‘Comedy of errors’ on dirt doesn’t spoil Froome’s smooth stage 10

Chris Froome finds himself off the back in Tour's first mountain stage but chases back and gears up for Alpine attacks.

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The dust kicked up as the peloton reached 1,400 meters above sea level on the Plateau des Glières. With about 90 kilometers to go in stage 10 of the Tour de France, the race was on across a stretch of dirt road through an Alpine meadow.

There was only one thing missing: defending champion Chris Froome (Sky).

When the Tour’s first foray into the mountains reached the rough road atop this hors categorie climb, Froome flatted. It took two wheel changes and a chase to rejoin the peloton, but the four-time champion was unperturbed. Tuesday went almost as smooth as he could hope for. Now, he’s bracing for an onslaught of attacks in the next two days through the Alps.

“It was a bit of a comedy of errors because I stopped with Jonathan [Castroviejo], to swap wheels, I was going to put his back wheel into my bike, and I was about to set off again and saw that his wheel was flat,” Froome said. “It was ‘wacky racers’ at that moment, and I got a wheel from neutral service to carry on.”

After Luke Rowe had led the Sky train onto the dirt, Sunweb surprisingly appeared at the front of the peloton. Something was wrong.

Stage 10
Team Sky was on the front at the start of the dirt section, but riders quickly realized Froome was off the back. Photo: Tim de Waele | Getty Images

Froome was seen off the back, swapping wheels with time trial ace Castroviejo. Then, he had to find a different rear wheel, this time from neutral service. And in a matter of minutes, he was chasing behind the group, followed by sprinter Alexander Kristoff (UAE Team Emirates), a rider you’d expect to lose touch with the peloton on a mountain stage.

Sky moved three riders to the front of the field to control the pace. The peloton came through a chaotic feed zone right as Froome regained contact, and he was again forced to chase. This time it was stage 9 winner John Degenkolb (Trek-Segafredo) in the slipstream.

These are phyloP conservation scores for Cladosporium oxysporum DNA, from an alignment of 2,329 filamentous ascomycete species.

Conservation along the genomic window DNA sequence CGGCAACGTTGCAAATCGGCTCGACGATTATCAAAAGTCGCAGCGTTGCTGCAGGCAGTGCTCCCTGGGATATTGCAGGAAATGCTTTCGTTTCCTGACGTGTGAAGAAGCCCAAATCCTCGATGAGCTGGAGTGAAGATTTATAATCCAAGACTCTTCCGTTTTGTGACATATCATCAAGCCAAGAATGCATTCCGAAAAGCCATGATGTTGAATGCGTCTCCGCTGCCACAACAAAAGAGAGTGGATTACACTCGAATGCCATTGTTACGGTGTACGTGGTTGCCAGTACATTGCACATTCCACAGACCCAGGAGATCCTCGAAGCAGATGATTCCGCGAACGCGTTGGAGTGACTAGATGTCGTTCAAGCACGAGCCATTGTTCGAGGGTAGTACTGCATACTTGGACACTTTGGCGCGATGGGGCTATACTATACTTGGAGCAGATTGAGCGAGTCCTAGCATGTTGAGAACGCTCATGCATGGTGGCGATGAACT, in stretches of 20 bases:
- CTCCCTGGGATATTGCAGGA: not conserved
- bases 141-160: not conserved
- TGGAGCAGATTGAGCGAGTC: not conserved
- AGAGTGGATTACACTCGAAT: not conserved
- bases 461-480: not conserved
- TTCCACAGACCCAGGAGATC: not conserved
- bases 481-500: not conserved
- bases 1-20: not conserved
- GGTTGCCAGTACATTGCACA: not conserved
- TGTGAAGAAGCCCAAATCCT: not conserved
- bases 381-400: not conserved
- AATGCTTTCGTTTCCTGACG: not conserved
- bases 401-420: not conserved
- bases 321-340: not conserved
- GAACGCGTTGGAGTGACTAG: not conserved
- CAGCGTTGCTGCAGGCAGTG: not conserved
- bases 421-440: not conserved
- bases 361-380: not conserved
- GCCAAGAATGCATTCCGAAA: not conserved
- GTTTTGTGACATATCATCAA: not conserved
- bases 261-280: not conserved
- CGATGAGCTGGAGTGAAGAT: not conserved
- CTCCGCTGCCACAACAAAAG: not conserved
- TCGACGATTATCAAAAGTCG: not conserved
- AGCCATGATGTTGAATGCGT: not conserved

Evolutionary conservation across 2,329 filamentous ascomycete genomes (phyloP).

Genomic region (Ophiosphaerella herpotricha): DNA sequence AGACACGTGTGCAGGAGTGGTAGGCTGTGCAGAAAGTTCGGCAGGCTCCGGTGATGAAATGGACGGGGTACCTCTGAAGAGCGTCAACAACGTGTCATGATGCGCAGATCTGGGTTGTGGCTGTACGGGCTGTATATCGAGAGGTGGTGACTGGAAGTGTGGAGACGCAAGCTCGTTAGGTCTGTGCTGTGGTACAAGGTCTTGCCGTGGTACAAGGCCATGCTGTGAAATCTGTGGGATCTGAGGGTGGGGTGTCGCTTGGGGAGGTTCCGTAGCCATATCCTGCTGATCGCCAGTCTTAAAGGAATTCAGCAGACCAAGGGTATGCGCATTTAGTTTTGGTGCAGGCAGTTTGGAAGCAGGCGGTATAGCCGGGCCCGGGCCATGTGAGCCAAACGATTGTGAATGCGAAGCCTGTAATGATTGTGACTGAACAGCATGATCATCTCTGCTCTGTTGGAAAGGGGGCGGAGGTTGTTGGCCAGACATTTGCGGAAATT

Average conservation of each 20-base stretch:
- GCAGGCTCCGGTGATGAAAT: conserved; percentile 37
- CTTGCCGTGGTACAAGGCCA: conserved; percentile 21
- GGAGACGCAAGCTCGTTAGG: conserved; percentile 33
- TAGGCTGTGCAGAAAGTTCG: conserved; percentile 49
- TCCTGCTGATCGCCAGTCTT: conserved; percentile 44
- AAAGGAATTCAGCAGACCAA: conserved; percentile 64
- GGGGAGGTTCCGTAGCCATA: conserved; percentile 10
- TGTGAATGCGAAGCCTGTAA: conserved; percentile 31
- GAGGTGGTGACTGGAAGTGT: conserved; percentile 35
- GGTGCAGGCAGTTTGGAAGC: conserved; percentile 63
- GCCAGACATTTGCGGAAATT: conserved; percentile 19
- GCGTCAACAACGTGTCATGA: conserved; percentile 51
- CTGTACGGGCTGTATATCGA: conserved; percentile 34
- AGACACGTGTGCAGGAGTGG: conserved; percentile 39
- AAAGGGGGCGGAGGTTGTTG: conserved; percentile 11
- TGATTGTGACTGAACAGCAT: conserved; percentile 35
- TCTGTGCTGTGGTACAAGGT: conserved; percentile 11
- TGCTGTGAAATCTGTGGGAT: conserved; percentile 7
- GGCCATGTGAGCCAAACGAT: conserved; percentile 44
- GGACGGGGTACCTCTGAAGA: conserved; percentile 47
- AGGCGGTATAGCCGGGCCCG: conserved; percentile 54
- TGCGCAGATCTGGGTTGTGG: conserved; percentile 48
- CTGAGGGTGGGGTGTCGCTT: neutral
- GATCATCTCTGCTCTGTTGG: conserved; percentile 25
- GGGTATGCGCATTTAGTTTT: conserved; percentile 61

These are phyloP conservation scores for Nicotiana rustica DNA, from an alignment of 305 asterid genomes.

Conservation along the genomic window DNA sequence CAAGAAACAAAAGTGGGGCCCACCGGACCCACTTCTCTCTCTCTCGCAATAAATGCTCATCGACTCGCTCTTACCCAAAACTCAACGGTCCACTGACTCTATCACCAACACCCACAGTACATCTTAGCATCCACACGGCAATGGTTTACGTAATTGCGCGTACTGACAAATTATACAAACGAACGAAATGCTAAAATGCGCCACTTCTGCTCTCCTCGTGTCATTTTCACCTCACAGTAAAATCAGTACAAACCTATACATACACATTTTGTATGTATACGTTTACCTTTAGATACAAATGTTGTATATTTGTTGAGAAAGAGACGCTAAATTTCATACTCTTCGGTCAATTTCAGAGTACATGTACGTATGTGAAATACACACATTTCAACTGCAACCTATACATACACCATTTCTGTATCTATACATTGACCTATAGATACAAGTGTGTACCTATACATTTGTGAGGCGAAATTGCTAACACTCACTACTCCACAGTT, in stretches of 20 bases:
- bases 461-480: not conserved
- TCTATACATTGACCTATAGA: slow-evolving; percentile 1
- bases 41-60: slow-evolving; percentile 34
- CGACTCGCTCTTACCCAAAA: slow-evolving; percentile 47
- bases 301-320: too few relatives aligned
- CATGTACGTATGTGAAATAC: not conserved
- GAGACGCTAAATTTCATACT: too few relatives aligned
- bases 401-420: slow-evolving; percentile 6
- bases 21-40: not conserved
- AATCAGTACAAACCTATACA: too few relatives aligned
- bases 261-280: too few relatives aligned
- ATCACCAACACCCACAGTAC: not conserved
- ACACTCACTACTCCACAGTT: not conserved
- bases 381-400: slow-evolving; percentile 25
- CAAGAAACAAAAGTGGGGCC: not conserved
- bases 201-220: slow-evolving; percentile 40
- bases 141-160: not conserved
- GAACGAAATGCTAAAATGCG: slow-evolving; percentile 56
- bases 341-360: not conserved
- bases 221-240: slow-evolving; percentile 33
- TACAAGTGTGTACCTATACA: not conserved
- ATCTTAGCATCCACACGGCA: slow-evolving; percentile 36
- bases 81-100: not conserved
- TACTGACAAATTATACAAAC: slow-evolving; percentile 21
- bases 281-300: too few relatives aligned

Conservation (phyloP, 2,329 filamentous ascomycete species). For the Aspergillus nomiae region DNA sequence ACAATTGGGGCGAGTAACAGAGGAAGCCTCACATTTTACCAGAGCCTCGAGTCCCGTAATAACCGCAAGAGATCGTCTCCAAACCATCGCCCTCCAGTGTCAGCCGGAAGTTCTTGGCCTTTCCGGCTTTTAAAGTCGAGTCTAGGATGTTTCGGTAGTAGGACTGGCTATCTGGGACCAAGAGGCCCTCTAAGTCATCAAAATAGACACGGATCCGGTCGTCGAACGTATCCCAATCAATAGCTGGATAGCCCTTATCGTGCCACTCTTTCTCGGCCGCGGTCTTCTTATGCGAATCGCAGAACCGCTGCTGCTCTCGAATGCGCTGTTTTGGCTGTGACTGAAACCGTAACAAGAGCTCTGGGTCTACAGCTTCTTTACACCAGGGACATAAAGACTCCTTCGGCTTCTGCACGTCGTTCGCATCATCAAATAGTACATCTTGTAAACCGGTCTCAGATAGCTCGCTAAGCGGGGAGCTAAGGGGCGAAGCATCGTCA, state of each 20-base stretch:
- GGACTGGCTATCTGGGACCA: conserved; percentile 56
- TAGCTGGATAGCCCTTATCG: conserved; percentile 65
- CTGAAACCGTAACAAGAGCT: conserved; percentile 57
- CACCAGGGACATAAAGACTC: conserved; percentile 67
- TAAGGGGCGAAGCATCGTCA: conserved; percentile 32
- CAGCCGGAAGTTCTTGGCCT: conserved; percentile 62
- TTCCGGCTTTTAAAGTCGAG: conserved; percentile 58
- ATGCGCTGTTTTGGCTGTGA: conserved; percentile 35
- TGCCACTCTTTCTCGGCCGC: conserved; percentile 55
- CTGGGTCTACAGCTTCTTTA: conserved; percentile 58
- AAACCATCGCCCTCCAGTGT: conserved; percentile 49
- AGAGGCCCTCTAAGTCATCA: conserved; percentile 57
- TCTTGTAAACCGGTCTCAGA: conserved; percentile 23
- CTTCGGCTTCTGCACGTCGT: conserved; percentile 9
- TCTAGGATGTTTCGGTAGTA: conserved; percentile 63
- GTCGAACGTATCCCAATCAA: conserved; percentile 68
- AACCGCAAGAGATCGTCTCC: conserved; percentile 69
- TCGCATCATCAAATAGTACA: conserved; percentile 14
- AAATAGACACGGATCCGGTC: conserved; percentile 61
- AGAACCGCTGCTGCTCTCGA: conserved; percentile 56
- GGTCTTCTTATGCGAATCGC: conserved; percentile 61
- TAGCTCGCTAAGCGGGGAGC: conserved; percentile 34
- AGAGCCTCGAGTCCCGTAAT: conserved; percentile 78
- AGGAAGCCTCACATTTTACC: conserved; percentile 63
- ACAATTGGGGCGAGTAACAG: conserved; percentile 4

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Finally, Wout Poels dropped back to help his team leader bridge the last little gap to the peloton, and the fire drill was over.

Froome laughed off the incident after the stage. He said, in fact, that it was a smooth day on the Tour.

“I think we couldn’t have asked for much more really, It was pretty steady,” said Froome. “No one really showed all their cards today everyone played it a little bit conservatively maybe thinking about the two days to come.”

And those days to come are fearsome. Wednesday’s stage is short but sharp. Thursday finishes atop Alpe d’Huez.

With two hors categorie climbs followed by a Cat. 2 and a summit finish up La Rosière — all in the span of 108.5 kilometers — stage 11 should be exciting. Froome says the short distance should provoke more attacks from his rivals.

“Definitely a shorter stage,” Froome said of stage 11. “It’s the first summit finish of this Tour de France. “We’ll definitely see a more explosive final than we saw today. Especially after today, I think there are going to be some tired legs out there so we could see some gaps opening up tomorrow.”

His Sky teammate Geraint Thomas agrees that Wednesday will be less tranquil than the day before. He knows the route well.

“I expect a more aggressive race,” Thomas said. “It’s the same stage we had in the Dauphiné. We start the first climb after 15k and it’s a hard climb and I’m sure there are going to be guys going. It’s only 110k I expect it to be full-on all the way.”

Plateau de Glieres featured a dirt road through a high Alpine meadow. Photo: Tim de Waele | Getty Images

Now 2:22 behind Greg Van Avermaet (BMC) in the overall, Thomas may be destined to take the yellow jersey on stage 11. He is 59 seconds ahead of Froome on GC, which has led some to wonder whether there will be a competition to see who will lead Team Sky.

Team director David Brailsford brushed off questions of team leadership after Tuesday’s stage, saying his riders were mature enough to work toward a shared goal.

“You see teams where top guys are really close in ability and they have their own ambitions. From my point of view I’d like to think that we’ve learned from our experiences and mistakes to manage a situation like this,” said Brailsford. “Openness is the key. Everyone speaks together. You just have to be open.

“It’s a totally different dynamic than we’ve had in the past. Geraint and Chris, they’ve grown up together. They’ve known each other a long time. They’re 32 and 33 years old and they know the score. And it’s pretty easy to manage because of that.”

After two summit finishes in the Alps this week, one of the Brits seems destined to wear yellow — barring any unforeseen flat tires.

Fred Dreier contributed to this report from Le Grand-Bournand, France.

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